It’s true that the summer months brought in hoards of tourists and jammed the 29, but none of them ever bothered to do any research about where to go or how to get there, so the Silverado Trail was usually fine. The moral of this tale is that until recently, my experience with traffic was practically zilch. While it is true I encountered some traffic whenever I trekked into San Francisco, it was excusable because I was going to San Francisco.

Now, since my husband and I share a vehicle (shout out to Pierre!), at least two hours of my day is devoted to getting us to and from work. I suppose I should be grateful there isn’t more, but it’s still something I’m having a hard time accepting, which I assume you can understand given my past history. On weekdays, my husband and I aim to leave our house before 8 a.m. We take two freeways to his work. I drop my husband off, and then take another freeway to my work. The worst part of my commute is the 1.7 mile stretch from the freeway to my work – it takes at least 20 minutes. Then I do the whole thing in reverse at the end of the day. What kills me is the trip is approximately 26.7 miles but takes at least 45 minutes to complete. Don’t even get me started about how I have two Targets 4.9 and six miles away from my house but I have to get on three or four different freeways to get to either of them.

If the whole thing sounds unpleasant, it’s because it is, but I don’t mind since my husband is able to commute with me at least for part of the time. The worst part about all the driving are the drivers. The drivers in LA are hands down the worst I have ever been around. I may be doing 10 over the speed limit in a residential neighborhood but I will be tailgated and honked at and occasionally flipped off. It is great (I’m being sarcastic). On the freeway, I have learned that if I am not tailgating the car in front of me, it’s like I have a large, Vegas-style sign atop my car that says in bright, flash lights “Yes! Please! Cut me off!”

As you can imagine, all of these things make me mad. Very mad. And I may have a confession to make…

I have road rage. Or at least an early onset version of it.

I feel your pain, man.

But don’t worry, you won’t see me jumping out of any cars and trying to hit anybody with a golf club. The only person my rage effects is myself. See, it’s kind of a passive-aggressive kind of rage, in that other drivers are more than likely not aware of my feelings. Mostly, I yell at the cars that are tailgating me/cutting me off/otherwise driving irrationally and call them names. That is because I am terrified of other drivers, which takes us to the second point of this blog post. (photo source)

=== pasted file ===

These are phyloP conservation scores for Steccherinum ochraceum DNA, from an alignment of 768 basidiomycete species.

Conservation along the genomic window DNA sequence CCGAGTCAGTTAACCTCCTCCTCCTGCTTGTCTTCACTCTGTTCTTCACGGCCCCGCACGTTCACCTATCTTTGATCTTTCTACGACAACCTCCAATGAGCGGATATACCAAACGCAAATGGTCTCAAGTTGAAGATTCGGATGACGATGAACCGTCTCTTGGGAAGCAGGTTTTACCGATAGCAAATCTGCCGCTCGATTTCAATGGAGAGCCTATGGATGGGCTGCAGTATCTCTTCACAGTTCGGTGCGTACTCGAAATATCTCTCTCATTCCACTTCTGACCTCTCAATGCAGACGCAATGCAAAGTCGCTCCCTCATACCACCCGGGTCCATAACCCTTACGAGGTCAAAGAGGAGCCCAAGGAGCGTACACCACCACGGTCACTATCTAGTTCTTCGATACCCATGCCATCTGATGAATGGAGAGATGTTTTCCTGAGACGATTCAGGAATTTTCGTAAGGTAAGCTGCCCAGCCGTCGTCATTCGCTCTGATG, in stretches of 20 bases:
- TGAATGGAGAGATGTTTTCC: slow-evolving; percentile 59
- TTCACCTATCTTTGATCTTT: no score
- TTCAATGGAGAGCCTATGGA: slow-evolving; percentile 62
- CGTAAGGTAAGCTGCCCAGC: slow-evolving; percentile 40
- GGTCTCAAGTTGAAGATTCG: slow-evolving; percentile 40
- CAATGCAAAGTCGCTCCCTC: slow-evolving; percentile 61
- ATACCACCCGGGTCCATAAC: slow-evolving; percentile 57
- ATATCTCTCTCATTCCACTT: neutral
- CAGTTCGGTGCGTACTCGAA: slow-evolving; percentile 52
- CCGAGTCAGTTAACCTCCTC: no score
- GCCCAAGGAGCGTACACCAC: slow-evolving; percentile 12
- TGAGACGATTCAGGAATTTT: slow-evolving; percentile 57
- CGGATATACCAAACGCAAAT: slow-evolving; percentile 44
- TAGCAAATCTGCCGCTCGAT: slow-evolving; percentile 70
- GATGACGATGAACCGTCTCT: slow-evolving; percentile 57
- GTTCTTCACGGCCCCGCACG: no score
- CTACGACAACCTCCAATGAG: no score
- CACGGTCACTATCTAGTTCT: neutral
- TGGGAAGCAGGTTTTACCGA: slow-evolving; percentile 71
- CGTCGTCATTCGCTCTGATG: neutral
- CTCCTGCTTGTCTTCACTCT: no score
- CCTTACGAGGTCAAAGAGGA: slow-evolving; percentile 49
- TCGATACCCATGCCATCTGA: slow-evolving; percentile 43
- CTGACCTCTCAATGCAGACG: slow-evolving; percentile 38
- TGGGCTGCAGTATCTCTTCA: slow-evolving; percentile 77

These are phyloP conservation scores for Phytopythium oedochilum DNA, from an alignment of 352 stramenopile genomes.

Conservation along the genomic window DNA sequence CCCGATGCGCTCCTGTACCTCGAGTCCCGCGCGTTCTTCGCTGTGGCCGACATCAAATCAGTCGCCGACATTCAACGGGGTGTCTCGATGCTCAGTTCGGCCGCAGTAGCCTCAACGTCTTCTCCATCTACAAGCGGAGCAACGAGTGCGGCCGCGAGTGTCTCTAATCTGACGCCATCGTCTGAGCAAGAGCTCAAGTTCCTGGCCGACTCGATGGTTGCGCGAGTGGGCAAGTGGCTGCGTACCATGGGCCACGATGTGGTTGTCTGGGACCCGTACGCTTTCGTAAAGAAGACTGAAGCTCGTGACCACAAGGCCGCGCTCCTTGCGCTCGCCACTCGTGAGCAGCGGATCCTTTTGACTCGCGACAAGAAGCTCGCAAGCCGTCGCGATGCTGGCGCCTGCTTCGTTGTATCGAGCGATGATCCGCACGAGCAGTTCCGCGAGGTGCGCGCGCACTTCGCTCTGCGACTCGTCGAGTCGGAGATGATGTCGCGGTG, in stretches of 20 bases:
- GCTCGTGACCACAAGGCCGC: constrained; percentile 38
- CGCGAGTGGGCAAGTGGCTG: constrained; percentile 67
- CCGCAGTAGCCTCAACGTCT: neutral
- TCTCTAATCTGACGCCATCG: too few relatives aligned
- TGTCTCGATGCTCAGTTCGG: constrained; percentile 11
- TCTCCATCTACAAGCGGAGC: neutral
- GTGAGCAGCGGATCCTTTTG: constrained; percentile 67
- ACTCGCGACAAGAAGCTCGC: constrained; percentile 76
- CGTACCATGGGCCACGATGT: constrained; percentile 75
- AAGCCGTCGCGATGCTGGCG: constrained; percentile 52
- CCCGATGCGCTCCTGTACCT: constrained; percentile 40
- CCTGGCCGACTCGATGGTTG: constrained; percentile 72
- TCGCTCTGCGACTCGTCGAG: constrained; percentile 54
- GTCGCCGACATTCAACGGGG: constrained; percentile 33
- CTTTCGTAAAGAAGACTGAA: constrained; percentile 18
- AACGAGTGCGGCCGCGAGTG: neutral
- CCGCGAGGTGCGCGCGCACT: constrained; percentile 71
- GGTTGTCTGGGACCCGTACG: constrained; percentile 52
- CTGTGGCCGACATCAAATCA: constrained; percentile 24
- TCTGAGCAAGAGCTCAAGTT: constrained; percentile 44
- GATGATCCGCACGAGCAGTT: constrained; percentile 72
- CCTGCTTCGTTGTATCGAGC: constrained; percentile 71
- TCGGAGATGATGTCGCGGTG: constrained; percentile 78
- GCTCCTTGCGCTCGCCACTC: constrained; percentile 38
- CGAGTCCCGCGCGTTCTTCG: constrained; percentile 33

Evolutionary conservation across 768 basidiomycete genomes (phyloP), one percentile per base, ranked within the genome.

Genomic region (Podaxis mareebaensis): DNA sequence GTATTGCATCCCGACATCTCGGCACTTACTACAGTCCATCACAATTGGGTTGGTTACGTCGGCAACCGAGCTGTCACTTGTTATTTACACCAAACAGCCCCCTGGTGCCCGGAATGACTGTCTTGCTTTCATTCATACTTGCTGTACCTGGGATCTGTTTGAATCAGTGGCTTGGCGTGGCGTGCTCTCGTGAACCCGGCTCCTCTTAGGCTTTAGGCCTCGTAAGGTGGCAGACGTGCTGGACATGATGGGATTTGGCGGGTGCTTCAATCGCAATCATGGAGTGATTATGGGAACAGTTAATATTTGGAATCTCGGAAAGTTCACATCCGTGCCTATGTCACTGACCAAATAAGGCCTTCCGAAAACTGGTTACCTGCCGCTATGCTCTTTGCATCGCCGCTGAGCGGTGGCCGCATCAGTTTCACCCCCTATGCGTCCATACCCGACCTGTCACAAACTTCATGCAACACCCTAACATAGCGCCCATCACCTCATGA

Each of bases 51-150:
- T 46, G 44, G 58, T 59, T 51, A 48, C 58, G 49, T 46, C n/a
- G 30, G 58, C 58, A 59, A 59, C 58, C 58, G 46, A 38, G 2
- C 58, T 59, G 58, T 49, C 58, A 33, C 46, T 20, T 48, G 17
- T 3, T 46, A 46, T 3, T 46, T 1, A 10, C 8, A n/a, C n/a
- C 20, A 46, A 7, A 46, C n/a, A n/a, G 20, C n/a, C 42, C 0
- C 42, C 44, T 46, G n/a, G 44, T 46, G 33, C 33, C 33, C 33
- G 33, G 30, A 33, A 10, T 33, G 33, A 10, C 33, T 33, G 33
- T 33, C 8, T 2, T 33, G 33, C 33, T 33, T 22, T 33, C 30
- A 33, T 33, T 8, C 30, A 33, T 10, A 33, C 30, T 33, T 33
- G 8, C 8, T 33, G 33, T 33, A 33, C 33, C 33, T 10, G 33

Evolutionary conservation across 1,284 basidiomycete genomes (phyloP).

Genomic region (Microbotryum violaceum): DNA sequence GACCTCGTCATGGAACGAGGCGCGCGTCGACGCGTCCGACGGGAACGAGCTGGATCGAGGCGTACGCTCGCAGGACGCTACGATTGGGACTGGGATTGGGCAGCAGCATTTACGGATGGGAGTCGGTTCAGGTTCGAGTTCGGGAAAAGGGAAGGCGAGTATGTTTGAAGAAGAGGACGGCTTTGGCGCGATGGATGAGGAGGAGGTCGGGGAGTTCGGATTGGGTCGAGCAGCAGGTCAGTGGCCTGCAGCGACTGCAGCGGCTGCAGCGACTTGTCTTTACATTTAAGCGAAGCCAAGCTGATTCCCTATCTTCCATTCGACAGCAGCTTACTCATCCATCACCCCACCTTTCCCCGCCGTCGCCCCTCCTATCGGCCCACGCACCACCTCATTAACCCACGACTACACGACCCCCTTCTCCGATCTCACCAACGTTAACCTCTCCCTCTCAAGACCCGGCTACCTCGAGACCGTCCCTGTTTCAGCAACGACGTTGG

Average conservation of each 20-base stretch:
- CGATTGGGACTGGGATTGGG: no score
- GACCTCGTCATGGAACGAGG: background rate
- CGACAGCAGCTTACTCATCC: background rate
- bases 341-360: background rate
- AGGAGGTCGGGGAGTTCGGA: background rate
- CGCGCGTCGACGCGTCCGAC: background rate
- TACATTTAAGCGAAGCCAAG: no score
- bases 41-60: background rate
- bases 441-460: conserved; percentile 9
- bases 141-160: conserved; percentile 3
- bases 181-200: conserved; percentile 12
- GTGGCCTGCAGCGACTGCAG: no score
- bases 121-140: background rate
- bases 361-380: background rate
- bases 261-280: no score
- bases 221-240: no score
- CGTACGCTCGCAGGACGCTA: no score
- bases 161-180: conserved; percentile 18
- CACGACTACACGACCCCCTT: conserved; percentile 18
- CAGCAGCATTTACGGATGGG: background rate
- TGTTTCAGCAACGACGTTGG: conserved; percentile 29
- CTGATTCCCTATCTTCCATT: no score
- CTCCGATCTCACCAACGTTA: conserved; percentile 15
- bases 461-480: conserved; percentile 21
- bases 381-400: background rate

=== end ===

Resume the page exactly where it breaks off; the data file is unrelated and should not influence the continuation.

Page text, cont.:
More explaining may be due here. Remember that small, hilltop town I referenced earlier? That town has little to no crime, and the same goes with the majority of Napa County (though Napa itself I realize is getting a bit sketchy in parts). I literally know millionaires who don’t lock their million-dollar homes. With the exception of the Wal-Mart in Napa, I have never been worried when walking alone, even at night. (I realize this has a very “Pleasantville”-esque sound to it, but it’s the truth.) In my entire time living there, I believe there was only one murder in St. Helena and it was family-related (not that that makes it any better, but at least it wasn’t some random killing). It was the first homicide in the area in years.

Now, I live in a county that has had 96 homicides since the beginning of this year, according to The Homicide Report of The Los Angeles Times. So you can see why I would be hesitant to even honk at a motorist who deliberately cuts me off or tailgates me relentlessly. I’m worried they’re going to shoot me. When driving around in Napa, my biggest concerns were avoiding the numerous drunk tourists or hitting a deer.

Thanks for telling me to stay "Straight Outta Compton."

I understand that Los Angeles is much different than Napa, in so many ways. Population-wise, little Napa County boasts a mere 134,650 residents (source) while LA county has over 9.8 million (source). I also know that a majority of the crime in the county occurs in East Los Angeles, which I can tell you I will never visit. I’ve listened to Dr. Dre, I know what’s up. Still, it is unnerving to know I live in a place where there’s actually crime. And traffic. (photo source)

Thankfully, however, my husband and I are lucky to live in a really nice place, one that has only had 11 violent crimes (no homicides!) and 129 property crimes in the last six months. We have no plans to venture into Compton or Inglewood, and I guess I just need to get a grip about traffic. Mom, rest easy. 🙂